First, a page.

A leading U.S. business research organization says all signs point to a worsening employment outlook in the United States during the coming year. VOA's Michael Bowman reports from Washington.
U.S. unemployment continues to rise, hitting 6.1 percent last month, up from 5.7 percent in July. The Labor Department reports that more than 600,000 Americans have lost their jobs so far this year.
Yet the economy continues to expand, albeit at a modest pace, and fewer economists today are predicting a full-blown recession than was the case just a few months ago.
According to The Conference Board, a business research group whose economic forecasts are closely followed, even if there is no recession America's employment picture will not improve soon. The Conference Board reports that all eight of its labor market indicators are falling.
Those indicators range from surveys of job-seekers, to unemployment benefits claims, to industrial and manufacturing statistics.
The Conference Board's chief economist, Gad Levanon:
"Our employment trend index, which usually leads [predicts] employment and unemployment in the U.S., is still going down pretty rapidly," said Gad Levanon. "And that suggests to us that in the next several quarters we will keep seeing employment numbers declining and the unemployment numbers going up."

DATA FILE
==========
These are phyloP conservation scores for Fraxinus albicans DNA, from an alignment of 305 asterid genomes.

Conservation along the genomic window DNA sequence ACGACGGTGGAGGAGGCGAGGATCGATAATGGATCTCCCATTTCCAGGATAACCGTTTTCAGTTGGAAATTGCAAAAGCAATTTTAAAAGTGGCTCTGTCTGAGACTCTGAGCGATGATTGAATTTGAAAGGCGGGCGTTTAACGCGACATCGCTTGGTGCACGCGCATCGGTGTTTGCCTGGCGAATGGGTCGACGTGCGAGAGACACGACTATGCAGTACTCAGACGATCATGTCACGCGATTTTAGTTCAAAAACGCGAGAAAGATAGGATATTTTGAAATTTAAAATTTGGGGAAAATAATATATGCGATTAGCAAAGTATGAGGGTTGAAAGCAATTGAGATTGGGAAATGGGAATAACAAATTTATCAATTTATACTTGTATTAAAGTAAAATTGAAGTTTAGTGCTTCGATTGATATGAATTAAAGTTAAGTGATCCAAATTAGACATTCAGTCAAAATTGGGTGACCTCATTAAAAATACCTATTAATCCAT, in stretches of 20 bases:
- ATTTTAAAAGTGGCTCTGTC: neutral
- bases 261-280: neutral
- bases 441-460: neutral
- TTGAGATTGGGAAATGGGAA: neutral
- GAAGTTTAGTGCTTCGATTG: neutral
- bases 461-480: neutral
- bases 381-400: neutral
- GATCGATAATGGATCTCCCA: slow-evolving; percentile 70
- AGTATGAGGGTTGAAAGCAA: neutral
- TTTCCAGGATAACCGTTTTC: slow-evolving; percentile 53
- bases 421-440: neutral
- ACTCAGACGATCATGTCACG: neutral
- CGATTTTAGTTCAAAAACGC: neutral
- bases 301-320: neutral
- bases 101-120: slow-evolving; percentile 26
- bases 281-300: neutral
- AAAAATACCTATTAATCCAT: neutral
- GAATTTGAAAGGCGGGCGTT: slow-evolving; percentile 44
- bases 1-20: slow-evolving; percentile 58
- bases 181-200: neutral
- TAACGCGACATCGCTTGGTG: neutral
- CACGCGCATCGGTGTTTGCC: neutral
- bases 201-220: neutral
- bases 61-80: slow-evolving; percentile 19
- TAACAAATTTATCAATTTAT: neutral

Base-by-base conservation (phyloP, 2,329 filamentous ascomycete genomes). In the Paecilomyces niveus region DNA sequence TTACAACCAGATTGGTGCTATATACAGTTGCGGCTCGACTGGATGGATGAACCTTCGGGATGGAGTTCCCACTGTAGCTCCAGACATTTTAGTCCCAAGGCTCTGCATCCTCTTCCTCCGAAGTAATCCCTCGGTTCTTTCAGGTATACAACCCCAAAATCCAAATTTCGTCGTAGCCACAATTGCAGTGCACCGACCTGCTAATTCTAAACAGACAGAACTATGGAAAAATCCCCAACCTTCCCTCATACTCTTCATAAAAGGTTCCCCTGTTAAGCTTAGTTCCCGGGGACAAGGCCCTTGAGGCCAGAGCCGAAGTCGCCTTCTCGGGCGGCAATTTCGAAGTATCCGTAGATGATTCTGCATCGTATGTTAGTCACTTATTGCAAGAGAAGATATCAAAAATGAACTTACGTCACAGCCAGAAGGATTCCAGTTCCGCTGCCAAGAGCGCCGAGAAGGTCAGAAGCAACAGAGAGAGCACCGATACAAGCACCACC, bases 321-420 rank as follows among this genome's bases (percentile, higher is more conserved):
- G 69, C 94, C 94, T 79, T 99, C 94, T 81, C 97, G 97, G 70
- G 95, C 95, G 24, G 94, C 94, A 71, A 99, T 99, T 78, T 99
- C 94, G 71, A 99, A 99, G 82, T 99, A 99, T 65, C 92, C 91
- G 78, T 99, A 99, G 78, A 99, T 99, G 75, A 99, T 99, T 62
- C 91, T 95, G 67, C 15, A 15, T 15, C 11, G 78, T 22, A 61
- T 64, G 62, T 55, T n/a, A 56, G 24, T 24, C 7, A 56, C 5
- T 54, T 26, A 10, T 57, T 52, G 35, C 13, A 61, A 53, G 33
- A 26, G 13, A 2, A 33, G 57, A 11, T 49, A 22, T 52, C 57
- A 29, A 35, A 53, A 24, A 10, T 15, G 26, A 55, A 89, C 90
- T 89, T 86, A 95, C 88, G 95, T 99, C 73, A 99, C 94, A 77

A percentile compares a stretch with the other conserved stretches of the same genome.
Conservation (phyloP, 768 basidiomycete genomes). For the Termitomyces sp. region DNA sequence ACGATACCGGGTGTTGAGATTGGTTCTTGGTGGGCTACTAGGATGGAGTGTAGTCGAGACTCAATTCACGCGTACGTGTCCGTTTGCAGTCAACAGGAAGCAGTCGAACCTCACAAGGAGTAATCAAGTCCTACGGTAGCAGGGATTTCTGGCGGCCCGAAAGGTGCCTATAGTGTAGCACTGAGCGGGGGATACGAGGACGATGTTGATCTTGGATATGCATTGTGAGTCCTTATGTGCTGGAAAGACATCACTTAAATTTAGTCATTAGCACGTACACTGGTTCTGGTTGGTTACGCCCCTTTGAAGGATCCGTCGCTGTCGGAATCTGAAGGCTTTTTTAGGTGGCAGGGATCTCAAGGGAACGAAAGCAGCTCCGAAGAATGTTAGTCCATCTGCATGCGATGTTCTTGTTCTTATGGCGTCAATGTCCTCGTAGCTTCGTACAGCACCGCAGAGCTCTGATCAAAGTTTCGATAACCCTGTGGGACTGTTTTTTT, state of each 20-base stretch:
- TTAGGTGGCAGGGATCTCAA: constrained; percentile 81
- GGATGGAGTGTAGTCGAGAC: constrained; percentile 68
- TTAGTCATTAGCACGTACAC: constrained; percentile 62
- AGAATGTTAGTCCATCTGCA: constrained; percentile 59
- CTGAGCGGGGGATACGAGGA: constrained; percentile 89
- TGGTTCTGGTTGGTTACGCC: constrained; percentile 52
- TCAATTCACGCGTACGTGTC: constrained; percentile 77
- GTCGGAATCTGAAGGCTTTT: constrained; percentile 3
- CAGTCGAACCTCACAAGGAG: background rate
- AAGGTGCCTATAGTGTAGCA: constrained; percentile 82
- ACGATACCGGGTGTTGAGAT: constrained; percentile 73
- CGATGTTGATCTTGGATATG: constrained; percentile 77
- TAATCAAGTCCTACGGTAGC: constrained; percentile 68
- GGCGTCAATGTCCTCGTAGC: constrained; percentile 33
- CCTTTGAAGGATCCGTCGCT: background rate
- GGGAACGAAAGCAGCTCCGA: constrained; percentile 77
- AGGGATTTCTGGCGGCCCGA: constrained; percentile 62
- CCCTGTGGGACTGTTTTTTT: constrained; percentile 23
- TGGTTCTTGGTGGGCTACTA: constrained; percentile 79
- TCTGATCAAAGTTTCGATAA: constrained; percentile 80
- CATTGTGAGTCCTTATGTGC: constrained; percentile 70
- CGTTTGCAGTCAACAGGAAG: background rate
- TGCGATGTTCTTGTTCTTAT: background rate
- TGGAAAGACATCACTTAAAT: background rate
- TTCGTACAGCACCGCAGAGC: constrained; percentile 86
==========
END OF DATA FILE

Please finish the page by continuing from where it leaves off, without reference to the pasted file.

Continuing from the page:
Levanon says the most recent U.S. economic growth number shows an up-tick in gross domestic product, but he attributes the gain to a federal stimulus package consisting primarily of rebate checks to middle and lower-income taxpayers. He adds that those checks were issued months ago, and their effect will be temporary.
"In the second quarter, the strength of the GDP numbers overestimate the strength of the economy, and I think a lot of it was because of the rebate checks and the stimulus plan," he said. "And businesses know that the increase in consumption is not permanent. So, when they adjust their payroll, they think about what the overall strength of the economy will be after the stimulus is no longer impacting the economy."
Levanon says he does not know whether a recession looms for the United States, but says he is "quite certain" that America's labor market will continue to be weak.